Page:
Early humans began using fire about a million years ago. But it’s been unclear when we began to control fire for our use, a key advance in the development of culture and civilization.
Now, archaeologists report the discovery of the most ancient known hearth for making and using fire. The hearth appears to be 300,000 years old.
Scientists found evidence of wood ash in the center of Qesem Cave in Israel. They removed a chunk of sediment and hardened it in the lab, so they could slice layers and evaluate them under the microscope.
They found burnt bones, flint, wood ash and bits of burnt clay. There’s charred flint and animal bones near the hearth, along with flint tools further away used for activities such as butchering. The research is in the Journal of Archaeological Science. [R. Shahack-Gross et al., Evidence for the repeated use of a central hearth at Middle Pleistocene (300 ky ago) Qesem Cave, Israel]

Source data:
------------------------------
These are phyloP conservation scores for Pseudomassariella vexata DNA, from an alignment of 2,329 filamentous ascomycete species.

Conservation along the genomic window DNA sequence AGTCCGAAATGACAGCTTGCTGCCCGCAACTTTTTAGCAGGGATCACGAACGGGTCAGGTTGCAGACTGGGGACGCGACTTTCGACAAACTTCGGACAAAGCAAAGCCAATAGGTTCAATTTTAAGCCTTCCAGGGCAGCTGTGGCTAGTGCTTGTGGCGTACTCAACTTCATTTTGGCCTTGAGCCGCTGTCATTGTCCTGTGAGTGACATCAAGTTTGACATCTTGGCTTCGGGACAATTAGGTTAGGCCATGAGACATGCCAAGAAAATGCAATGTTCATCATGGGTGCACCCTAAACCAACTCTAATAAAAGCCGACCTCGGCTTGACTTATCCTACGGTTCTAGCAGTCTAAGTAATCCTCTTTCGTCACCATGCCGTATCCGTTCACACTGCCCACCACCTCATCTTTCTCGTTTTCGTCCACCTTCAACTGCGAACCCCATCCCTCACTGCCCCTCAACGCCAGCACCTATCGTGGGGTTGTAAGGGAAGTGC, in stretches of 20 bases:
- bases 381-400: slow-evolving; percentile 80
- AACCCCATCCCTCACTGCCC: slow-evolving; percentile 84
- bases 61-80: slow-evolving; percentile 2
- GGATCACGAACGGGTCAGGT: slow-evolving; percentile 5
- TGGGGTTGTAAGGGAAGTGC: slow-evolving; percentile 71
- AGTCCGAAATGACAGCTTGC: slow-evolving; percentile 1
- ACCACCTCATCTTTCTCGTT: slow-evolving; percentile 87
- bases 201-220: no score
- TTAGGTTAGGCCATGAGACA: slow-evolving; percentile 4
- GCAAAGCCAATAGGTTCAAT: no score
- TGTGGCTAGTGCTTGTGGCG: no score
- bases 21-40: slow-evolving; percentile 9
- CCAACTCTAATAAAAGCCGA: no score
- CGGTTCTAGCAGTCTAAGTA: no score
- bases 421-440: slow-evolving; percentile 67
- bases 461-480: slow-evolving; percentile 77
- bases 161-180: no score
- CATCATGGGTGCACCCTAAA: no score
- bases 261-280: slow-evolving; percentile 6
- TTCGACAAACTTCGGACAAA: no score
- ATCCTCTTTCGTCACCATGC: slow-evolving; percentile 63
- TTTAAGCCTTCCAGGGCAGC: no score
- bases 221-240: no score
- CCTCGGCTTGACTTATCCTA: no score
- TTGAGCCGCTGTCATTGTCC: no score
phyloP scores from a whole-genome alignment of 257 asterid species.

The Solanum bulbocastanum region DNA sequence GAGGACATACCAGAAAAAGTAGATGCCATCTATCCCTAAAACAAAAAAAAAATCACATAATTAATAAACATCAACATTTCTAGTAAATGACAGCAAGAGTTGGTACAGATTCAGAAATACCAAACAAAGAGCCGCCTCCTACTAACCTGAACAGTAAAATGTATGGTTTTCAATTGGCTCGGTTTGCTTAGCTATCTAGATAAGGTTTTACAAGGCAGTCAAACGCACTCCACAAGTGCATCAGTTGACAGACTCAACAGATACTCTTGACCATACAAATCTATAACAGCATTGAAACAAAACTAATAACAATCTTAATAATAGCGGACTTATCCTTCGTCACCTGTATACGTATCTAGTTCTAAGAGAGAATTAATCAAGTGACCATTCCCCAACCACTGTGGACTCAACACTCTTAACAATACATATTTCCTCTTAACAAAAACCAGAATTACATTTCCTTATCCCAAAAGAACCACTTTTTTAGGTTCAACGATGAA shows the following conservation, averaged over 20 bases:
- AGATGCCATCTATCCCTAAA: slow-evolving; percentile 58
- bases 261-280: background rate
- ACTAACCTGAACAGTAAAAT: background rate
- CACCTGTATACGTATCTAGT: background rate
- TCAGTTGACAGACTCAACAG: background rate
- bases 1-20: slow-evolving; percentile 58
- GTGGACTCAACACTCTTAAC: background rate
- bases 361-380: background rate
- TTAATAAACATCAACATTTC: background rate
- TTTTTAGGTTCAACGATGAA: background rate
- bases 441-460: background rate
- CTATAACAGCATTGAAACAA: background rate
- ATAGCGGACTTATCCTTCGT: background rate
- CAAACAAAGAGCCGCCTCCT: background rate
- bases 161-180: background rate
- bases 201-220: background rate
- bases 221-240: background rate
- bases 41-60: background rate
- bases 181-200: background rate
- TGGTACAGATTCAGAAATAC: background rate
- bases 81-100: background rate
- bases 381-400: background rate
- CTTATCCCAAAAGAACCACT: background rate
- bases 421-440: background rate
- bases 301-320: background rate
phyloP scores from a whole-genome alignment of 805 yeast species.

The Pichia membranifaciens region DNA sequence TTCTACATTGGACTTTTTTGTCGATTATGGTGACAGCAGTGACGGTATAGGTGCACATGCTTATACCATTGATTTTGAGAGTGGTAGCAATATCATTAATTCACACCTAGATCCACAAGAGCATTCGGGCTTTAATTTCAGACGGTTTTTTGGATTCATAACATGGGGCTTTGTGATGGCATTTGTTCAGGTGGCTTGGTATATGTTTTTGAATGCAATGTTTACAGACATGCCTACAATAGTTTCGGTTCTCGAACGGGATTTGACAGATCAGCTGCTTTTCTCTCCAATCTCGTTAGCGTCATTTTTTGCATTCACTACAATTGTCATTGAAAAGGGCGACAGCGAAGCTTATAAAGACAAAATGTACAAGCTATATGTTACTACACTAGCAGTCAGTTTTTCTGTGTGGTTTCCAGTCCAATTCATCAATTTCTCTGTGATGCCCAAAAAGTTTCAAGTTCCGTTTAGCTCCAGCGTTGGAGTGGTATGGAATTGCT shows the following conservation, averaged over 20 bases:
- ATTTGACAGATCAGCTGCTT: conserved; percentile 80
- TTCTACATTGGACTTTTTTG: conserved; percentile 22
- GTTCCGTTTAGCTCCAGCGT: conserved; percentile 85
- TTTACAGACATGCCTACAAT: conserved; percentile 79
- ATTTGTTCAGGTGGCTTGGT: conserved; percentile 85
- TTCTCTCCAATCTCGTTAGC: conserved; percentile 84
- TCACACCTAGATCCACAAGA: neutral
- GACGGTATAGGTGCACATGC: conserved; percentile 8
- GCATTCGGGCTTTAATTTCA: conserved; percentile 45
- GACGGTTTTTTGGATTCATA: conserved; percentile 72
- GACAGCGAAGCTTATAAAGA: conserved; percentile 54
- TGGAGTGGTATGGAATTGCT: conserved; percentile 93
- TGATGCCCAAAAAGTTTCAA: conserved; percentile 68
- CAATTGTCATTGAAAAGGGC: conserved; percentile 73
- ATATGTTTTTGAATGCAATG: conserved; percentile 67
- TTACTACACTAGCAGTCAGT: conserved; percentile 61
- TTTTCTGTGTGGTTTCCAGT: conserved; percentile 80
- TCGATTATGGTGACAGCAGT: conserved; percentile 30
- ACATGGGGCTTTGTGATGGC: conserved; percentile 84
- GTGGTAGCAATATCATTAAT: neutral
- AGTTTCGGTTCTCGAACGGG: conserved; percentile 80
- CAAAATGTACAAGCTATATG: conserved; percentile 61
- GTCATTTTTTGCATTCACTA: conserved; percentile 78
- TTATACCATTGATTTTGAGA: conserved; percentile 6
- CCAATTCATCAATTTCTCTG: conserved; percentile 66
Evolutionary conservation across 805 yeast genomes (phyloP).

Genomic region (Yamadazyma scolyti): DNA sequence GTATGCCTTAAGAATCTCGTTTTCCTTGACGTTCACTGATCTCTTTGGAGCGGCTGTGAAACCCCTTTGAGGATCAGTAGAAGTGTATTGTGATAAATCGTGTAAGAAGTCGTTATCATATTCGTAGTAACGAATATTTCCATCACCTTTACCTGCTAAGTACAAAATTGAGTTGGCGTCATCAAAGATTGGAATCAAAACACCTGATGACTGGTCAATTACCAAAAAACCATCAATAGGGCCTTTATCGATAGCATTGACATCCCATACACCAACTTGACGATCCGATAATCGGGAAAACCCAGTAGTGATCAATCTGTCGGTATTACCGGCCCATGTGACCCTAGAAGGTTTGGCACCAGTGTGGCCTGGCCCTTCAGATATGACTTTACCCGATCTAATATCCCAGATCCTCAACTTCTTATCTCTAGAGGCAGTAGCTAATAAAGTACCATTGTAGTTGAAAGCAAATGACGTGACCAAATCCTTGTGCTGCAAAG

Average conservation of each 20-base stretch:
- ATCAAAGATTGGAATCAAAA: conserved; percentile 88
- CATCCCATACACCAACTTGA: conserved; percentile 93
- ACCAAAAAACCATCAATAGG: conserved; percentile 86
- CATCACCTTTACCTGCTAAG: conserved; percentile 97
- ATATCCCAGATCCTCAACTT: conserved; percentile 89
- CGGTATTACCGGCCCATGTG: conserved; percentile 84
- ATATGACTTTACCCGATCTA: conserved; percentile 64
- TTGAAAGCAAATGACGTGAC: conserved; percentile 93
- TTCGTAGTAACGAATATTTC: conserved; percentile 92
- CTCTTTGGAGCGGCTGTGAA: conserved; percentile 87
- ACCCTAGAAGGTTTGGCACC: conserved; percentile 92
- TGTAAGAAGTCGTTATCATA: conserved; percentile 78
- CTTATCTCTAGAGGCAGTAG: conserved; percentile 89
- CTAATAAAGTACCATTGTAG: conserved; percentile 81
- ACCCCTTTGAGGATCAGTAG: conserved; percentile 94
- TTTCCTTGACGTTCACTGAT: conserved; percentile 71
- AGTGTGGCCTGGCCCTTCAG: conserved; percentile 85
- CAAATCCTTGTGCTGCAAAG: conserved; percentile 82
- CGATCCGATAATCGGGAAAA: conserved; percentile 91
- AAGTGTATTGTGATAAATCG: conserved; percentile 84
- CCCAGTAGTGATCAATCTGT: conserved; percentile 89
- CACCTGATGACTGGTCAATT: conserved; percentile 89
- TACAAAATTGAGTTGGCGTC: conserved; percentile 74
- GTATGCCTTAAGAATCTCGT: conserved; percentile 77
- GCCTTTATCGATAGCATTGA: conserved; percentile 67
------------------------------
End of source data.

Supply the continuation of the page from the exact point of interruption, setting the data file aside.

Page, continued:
The investigators say the large hearth was used repeatedly over time for a large group of people. Its centralized location and division of labor areas suggests social structure and spatial planning.
The finding helps delineate a turning point in human social and cognitive development. This and other such hearths were crucibles that helped forge modern humanity—and eventually us.
[The above text is a transcript of this podcast.]